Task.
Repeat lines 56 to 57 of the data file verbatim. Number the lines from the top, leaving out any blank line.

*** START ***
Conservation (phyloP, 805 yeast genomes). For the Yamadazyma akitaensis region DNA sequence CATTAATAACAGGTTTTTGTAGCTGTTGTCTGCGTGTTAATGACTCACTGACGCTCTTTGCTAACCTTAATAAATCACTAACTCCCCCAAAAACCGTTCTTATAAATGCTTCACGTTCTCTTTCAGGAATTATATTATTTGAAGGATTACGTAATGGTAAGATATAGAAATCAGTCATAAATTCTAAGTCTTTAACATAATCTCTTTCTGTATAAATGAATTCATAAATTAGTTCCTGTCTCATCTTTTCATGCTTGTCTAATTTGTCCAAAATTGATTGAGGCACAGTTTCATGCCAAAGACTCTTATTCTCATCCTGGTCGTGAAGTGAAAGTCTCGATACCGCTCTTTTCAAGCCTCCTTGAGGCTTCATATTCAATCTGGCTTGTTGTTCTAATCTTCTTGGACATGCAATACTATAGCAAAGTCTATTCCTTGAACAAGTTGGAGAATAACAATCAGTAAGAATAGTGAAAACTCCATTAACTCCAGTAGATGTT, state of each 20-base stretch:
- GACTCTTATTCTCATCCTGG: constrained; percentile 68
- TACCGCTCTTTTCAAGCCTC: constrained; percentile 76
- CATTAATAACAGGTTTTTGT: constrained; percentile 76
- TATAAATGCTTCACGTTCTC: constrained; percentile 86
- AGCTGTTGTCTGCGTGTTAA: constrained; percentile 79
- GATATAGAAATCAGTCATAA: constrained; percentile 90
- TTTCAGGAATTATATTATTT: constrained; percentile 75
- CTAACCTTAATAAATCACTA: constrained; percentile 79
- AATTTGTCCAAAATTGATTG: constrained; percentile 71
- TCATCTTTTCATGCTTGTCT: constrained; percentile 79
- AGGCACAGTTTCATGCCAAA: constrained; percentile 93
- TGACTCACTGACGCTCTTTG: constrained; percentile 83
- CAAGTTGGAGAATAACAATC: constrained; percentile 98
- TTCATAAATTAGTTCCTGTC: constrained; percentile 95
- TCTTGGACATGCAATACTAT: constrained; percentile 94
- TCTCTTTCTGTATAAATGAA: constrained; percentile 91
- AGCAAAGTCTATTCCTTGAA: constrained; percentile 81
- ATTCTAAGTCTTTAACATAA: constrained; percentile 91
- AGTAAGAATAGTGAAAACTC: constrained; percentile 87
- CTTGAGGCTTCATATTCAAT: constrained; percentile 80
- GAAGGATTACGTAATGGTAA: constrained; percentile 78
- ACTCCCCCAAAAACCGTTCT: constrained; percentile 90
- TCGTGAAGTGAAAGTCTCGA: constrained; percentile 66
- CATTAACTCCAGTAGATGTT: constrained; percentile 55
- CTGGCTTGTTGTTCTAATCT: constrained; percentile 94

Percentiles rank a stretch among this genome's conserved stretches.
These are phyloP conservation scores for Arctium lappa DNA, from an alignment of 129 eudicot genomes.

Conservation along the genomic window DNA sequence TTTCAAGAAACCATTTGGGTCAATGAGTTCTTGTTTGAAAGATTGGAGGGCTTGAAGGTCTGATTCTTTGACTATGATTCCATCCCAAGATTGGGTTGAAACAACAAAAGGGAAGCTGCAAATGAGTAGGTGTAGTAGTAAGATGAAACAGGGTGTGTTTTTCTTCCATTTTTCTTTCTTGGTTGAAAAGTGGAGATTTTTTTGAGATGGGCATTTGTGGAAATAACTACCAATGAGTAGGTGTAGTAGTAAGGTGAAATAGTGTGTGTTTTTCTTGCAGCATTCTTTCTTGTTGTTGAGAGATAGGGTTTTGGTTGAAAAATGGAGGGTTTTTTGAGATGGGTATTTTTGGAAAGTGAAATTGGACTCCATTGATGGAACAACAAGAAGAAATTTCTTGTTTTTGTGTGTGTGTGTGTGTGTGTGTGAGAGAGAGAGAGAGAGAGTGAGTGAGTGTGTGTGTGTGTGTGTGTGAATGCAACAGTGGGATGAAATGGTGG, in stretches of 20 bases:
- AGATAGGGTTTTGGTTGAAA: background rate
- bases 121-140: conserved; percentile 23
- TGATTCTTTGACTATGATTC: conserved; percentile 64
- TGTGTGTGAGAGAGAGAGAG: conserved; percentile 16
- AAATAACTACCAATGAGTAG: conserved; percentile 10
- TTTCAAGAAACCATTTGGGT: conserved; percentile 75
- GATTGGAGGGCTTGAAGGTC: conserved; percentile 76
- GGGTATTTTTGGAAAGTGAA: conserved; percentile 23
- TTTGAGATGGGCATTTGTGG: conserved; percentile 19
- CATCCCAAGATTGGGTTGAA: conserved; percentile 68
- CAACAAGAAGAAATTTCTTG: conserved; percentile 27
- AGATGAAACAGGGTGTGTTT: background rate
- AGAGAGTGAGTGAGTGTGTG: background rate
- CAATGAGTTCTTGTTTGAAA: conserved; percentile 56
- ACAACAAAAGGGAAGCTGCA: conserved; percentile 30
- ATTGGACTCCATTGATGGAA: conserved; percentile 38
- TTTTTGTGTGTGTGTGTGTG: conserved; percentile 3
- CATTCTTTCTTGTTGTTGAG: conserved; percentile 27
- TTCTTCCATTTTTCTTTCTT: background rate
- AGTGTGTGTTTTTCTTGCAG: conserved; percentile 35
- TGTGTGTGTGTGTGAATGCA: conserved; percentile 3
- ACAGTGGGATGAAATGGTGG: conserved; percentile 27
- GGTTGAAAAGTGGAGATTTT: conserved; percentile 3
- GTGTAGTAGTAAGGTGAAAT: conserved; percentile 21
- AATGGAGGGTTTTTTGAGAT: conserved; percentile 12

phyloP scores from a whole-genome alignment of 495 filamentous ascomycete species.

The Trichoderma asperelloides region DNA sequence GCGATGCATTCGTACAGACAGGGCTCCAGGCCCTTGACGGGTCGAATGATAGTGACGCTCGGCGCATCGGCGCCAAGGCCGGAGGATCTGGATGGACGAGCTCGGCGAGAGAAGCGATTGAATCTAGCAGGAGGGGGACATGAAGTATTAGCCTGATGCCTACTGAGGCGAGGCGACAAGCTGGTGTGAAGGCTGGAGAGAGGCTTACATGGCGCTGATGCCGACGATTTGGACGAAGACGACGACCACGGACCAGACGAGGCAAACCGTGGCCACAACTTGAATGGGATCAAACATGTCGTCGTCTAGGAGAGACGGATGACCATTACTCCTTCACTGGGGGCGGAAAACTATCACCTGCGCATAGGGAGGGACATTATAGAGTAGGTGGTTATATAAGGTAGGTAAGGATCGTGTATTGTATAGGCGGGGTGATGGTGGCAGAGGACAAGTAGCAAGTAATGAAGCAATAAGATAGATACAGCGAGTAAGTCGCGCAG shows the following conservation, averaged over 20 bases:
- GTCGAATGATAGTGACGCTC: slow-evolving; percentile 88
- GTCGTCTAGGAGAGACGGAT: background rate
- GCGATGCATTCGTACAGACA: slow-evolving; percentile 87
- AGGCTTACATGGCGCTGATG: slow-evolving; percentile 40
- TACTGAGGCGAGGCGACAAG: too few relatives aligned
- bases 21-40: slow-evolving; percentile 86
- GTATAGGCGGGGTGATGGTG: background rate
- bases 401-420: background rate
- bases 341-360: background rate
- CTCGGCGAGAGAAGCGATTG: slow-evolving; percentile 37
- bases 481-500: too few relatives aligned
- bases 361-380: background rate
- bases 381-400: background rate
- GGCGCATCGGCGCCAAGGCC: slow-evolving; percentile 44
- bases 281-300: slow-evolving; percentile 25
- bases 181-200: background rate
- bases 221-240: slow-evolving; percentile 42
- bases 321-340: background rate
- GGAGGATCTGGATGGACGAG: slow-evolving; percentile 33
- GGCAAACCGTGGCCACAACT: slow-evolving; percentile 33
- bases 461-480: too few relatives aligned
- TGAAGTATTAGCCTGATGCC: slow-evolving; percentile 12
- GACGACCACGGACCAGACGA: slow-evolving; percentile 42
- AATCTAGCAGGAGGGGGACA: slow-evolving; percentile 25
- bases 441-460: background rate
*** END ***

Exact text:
The Trichoderma asperelloides region DNA sequence GCGATGCATTCGTACAGACAGGGCTCCAGGCCCTTGACGGGTCGAATGATAGTGACGCTCGGCGCATCGGCGCCAAGGCCGGAGGATCTGGATGGACGAGCTCGGCGAGAGAAGCGATTGAATCTAGCAGGAGGGGGACATGAAGTATTAGCCTGATGCCTACTGAGGCGAGGCGACAAGCTGGTGTGAAGGCTGGAGAGAGGCTTACATGGCGCTGATGCCGACGATTTGGACGAAGACGACGACCACGGACCAGACGAGGCAAACCGTGGCCACAACTTGAATGGGATCAAACATGTCGTCGTCTAGGAGAGACGGATGACCATTACTCCTTCACTGGGGGCGGAAAACTATCACCTGCGCATAGGGAGGGACATTATAGAGTAGGTGGTTATATAAGGTAGGTAAGGATCGTGTATTGTATAGGCGGGGTGATGGTGGCAGAGGACAAGTAGCAAGTAATGAAGCAATAAGATAGATACAGCGAGTAAGTCGCGCAG shows the following conservation, averaged over 20 bases:
- GTCGAATGATAGTGACGCTC: slow-evolving; percentile 88